This summer, Roberts will open his sixth restaurant, to be called Bill’s, in the former space occupied by Fox Grill along Woodward Avenue, south of Long Lake. The 100-seat eatery will include a 30-seat patio covered by an expansive awning, a bar, and a dining room. While the menu is still in development, Roberts says the décor will be retro, comfortable, and casual.
“Ron and I have great camaraderie,” Roberts says. “We talk about what each restaurant is trying to accomplish. What is the food? Then we talk about design. I’ve always felt that smaller is better. There’s nothing less appealing than walking into a huge room that is half empty. It doesn’t have a buzz and feel to it, and people wind up thinking they’re being overshadowed.”

Fresh from Michigan State University’s hospitality program, Roberts got his start working for the former Machus restaurant chain — the Red Fox in Bloomfield Township (now Andiamo) and Sly Fox in Birmingham (since demolished). In 1975, he switched to overseeing the Main Event restaurant at the Pontiac Silverdome, along with the banquet facilities and suites. He struck out on his own in 1983 when he acquired Richard & Reiss. Rea oversaw two remodeling projects before Roberts switched the name to Streetside Seafood in 1995, which has since gone through two other renovations.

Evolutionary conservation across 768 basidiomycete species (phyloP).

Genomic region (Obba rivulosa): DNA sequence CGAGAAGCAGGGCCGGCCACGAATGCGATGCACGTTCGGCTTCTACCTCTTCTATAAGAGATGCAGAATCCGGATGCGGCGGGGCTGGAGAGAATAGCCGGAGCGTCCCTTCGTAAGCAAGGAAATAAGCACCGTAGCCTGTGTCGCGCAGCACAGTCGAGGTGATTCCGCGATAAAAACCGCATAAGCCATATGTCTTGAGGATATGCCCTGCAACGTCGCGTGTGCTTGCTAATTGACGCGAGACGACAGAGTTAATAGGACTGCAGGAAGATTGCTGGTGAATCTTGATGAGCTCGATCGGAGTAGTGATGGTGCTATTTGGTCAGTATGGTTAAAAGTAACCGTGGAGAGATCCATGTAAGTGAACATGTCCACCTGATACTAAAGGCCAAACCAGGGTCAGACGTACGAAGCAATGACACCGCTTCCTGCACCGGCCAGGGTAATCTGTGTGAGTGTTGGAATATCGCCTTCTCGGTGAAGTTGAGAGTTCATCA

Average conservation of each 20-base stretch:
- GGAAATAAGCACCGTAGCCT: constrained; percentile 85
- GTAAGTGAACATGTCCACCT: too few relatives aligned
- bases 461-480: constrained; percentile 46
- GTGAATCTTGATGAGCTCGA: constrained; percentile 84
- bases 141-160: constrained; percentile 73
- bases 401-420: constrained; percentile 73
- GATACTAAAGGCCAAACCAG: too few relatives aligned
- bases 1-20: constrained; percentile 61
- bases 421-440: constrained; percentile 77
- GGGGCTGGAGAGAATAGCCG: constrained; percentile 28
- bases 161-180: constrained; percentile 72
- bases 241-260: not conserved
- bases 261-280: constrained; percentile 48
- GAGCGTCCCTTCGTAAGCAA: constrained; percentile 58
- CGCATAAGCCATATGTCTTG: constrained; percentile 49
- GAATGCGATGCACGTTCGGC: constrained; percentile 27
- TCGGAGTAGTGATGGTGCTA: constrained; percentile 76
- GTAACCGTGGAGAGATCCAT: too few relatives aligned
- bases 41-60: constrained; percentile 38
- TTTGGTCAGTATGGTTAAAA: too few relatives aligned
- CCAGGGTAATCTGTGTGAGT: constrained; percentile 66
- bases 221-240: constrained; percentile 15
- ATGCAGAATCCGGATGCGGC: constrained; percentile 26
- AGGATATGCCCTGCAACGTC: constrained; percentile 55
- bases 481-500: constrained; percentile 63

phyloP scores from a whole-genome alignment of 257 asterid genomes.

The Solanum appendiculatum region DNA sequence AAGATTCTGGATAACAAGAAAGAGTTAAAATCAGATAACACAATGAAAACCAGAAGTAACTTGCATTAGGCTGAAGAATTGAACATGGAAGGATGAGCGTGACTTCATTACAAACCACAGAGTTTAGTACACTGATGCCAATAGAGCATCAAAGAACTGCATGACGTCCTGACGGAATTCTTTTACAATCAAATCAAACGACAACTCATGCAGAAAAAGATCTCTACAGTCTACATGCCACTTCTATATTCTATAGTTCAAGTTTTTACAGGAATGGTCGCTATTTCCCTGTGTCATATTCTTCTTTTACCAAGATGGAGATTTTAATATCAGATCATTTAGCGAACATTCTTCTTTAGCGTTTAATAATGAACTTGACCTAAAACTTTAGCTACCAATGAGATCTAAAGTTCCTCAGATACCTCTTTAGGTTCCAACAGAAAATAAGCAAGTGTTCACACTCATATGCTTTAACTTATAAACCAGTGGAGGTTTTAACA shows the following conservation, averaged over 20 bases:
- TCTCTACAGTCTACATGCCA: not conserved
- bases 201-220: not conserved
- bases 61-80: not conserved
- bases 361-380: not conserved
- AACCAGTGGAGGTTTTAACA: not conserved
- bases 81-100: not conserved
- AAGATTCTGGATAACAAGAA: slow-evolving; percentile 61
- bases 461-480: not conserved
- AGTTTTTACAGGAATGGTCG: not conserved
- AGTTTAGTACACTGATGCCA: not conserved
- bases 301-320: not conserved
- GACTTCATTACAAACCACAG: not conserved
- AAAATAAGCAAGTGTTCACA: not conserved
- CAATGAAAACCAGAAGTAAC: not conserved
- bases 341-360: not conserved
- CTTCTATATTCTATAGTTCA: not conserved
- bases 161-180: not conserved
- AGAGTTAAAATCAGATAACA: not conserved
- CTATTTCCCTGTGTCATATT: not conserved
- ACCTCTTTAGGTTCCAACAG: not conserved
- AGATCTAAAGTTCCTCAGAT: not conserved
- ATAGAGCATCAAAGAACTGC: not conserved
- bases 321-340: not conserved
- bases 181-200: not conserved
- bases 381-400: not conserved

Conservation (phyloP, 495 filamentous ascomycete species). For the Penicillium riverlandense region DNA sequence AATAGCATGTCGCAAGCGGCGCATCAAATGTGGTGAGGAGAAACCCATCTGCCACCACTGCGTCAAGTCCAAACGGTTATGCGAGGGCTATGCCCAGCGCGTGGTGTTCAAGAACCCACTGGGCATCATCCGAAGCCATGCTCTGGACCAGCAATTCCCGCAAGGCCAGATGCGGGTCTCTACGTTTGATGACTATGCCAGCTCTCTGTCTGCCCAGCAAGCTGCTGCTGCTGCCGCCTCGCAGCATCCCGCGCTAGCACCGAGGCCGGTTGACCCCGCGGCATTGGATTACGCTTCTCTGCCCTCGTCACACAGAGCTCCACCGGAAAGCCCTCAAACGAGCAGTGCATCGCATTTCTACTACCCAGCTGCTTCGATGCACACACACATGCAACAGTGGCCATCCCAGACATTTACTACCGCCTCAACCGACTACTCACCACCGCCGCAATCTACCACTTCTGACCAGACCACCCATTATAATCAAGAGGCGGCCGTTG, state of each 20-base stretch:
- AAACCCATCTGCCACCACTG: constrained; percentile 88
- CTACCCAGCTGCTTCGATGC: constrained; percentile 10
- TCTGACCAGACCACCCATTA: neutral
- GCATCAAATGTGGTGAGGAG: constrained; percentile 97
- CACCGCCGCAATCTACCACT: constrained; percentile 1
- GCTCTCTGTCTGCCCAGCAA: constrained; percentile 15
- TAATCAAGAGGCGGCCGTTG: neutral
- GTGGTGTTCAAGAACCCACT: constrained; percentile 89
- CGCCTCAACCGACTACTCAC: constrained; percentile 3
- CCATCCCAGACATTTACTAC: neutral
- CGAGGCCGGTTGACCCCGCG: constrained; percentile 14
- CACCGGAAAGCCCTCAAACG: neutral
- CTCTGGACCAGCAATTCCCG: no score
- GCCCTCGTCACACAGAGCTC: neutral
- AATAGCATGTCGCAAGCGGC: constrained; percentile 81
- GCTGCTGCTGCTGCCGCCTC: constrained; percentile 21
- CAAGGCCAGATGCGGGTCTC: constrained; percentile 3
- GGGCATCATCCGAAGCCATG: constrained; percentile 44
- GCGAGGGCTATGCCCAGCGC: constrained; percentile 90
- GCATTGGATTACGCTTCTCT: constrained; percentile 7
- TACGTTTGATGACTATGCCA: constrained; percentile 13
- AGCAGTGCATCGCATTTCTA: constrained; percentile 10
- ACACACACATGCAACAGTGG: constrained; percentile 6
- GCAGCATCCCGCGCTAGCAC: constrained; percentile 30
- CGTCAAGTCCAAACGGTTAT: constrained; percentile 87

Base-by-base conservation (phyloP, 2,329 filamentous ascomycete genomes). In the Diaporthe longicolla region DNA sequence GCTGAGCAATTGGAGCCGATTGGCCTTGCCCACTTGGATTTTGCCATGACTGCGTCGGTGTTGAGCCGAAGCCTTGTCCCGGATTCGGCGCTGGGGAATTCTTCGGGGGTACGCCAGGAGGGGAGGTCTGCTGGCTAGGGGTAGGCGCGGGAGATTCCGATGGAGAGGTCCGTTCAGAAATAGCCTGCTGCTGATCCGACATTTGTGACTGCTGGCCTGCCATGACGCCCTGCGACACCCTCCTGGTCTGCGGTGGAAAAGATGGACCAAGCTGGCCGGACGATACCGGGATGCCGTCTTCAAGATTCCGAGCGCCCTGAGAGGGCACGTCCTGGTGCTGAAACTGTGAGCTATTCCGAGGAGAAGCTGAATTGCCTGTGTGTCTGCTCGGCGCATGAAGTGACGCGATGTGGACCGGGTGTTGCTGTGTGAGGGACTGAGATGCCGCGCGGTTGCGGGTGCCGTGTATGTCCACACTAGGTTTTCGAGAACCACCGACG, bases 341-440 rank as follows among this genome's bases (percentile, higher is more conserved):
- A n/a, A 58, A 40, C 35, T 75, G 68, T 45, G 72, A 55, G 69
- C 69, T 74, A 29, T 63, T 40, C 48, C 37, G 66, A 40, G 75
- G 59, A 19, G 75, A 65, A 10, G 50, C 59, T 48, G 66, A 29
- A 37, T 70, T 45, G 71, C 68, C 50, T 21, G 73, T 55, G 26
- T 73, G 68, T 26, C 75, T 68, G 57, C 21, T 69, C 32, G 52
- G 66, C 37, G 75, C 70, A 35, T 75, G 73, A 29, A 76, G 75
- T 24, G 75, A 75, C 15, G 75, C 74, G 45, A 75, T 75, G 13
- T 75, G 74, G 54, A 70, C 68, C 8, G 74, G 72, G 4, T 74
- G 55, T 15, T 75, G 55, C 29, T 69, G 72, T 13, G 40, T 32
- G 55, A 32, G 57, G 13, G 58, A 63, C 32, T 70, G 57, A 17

“There is a certain trust you have to have with Ron,” Roberts says. “When we did Town Tavern, we were getting close to opening, and the restaurant seemed really big, and I was really worried if it all would work. The space was so open. And then we got the long piece of glass in (that separates the settee from the bar) and everything came together. It really created that cozy atmosphere.”

Rea laughs after hearing Roberts’ reaction. “I get that all the time,” he says. “The thing is we have to work harder in metro Detroit, and I’m talking about the entire restaurant scene, because we don’t have a lot of foodies here and we don’t attract a lot of visitors. In New York, you have lots of restaurant designers, but there aren’t a lot in Detroit.”